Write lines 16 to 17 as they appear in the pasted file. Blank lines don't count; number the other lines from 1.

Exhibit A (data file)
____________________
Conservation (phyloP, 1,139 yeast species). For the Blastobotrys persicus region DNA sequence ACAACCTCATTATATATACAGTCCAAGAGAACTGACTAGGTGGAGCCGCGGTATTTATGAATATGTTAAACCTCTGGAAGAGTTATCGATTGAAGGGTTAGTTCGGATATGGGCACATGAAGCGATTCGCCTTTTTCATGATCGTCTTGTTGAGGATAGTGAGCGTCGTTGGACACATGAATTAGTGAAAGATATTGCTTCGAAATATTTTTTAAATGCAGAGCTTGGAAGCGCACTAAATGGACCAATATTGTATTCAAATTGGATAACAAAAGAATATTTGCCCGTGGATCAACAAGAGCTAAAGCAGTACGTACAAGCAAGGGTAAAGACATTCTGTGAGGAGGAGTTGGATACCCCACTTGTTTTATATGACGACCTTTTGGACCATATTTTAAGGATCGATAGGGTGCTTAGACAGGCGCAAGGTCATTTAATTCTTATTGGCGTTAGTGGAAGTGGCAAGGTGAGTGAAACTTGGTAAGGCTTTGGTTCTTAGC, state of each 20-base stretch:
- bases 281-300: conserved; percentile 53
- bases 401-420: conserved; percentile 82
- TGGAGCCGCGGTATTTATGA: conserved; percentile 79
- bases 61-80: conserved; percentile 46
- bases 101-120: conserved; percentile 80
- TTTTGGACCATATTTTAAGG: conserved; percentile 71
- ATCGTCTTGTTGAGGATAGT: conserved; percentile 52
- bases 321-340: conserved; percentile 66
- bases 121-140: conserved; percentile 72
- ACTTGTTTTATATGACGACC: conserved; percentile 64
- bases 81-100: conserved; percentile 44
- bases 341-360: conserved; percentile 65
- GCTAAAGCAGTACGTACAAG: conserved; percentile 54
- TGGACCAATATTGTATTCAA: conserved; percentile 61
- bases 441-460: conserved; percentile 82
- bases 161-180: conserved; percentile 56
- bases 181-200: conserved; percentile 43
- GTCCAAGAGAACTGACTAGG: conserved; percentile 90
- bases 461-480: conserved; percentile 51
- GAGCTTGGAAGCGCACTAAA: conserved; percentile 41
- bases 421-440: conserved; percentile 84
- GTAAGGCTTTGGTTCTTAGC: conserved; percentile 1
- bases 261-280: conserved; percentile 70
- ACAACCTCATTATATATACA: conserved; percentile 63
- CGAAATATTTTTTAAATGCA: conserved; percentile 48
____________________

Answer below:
- bases 441-460: conserved; percentile 82
- bases 161-180: conserved; percentile 56